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Four charts that highlight the LTA planning problem

Advisers who play it safe could miss planning opportunities, but those who don't could face disgruntled clients in future.

When surveyed during the 2018 Curtis Banks Group Roadshow, ‘Sipps for modern retirement’, most advisers said there is not a clear enough distinction between tax planning and tax avoidance.

However, when asked about grey areas within pension rules that aim to reduce a lifetime allowance charge, the majority also classed such activities as planning rather than avoidance.

Even if these activities are not classed as avoidance today, it does not mean they will be seen that way in the future. When we wrote to HM Revenue & Customs (HMRC) to ask for its view on delaying or splitting death benefits, it said it would not answer hypothetical questions. This gives no indication of whether there is a risk of these activities being viewed as avoidance.

This leaves advisers in a very difficult position. The lifetime allowance affects more people now than ever before.

Advisers will understandably want to find ways to reduce or eliminate lifetime allowance excess charges for their clients as part of their retirement planning.

However, without clear guidance there is no way to know whether or not to act on potential opportunities such as these.

If HMRC does not give clearer guidance, any adviser who decided to play it safe could be accused of missing tax planning opportunities for their clients. On the other hand, if HMRC did later decide to retrospectively class such activities as avoidance, advisers who did take part could also face disgruntled clients.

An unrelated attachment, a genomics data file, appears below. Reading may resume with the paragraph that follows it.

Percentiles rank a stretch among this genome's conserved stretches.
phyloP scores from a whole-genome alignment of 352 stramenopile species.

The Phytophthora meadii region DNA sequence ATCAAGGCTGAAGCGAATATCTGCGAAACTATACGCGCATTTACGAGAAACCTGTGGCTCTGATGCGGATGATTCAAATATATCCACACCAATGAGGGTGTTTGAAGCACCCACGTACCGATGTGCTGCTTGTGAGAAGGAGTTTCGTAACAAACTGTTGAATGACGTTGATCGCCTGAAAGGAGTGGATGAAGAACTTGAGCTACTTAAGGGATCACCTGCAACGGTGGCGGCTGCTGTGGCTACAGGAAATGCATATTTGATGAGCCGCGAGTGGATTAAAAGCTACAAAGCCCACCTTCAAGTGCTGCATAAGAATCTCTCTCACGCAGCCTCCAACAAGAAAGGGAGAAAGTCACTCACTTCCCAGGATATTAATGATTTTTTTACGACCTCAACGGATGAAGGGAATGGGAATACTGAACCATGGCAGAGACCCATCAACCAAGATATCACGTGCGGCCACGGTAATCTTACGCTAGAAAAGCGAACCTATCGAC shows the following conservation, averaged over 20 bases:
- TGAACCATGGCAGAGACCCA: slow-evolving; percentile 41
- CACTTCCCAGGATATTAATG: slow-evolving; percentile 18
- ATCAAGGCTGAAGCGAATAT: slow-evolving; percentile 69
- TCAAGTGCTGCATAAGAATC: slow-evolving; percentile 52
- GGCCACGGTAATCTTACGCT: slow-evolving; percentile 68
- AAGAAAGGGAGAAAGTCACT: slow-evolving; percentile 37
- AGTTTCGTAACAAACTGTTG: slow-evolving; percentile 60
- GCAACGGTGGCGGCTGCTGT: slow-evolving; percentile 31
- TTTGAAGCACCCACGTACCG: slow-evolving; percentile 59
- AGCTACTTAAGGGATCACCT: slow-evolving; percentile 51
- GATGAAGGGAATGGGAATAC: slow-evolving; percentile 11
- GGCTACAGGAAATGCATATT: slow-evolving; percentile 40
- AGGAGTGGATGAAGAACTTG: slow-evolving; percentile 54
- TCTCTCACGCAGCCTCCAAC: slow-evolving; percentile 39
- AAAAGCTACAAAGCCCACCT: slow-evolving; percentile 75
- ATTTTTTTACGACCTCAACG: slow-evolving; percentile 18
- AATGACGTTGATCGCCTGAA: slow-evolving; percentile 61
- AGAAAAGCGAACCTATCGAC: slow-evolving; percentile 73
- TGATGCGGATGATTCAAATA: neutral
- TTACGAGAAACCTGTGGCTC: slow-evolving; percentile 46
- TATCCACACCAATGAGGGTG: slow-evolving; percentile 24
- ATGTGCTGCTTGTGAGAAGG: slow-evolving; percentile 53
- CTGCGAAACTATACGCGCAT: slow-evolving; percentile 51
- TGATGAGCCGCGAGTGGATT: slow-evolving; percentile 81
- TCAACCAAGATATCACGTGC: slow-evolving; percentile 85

Jess list is pension technical manager at Curtis Banks

When surveyed during the 2018 Curtis Banks Group Roadshow, ‘Sipps for modern retirement’, most advisers said there is not a clear enough distinction between tax planning and tax avoidance.

However, when asked about grey areas within pension rules that aim to reduce a lifetime allowance charge, the majority also classed such activities as planning rather than avoidance.

Even if these activities are not classed as avoidance today, it does not mean they will be seen that way in the future. When we wrote to HM Revenue & Customs (HMRC) to ask for its view on delaying or splitting death benefits, it said it would not answer hypothetical questions. This gives no indication of whether there is a risk of these activities being viewed as avoidance.

This leaves advisers in a very difficult position. The lifetime allowance affects more people now than ever before.

Advisers will understandably want to find ways to reduce or eliminate lifetime allowance excess charges for their clients as part of their retirement planning.

However, without clear guidance there is no way to know whether or not to act on potential opportunities such as these.

If HMRC does not give clearer guidance, any adviser who decided to play it safe could be accused of missing tax planning opportunities for their clients. On the other hand, if HMRC did later decide to retrospectively class such activities as avoidance, advisers who did take part could also face disgruntled clients.

Jess list is pension technical manager at Curtis Banks

When does tax planning become tax avoidance?

Source: Curtis Banks Group survey of advisers

When does tax planning become tax avoidance?

Source: Curtis Banks Group survey of advisers

When does tax planning become tax avoidance?

Source: Curtis Banks Group survey of advisers

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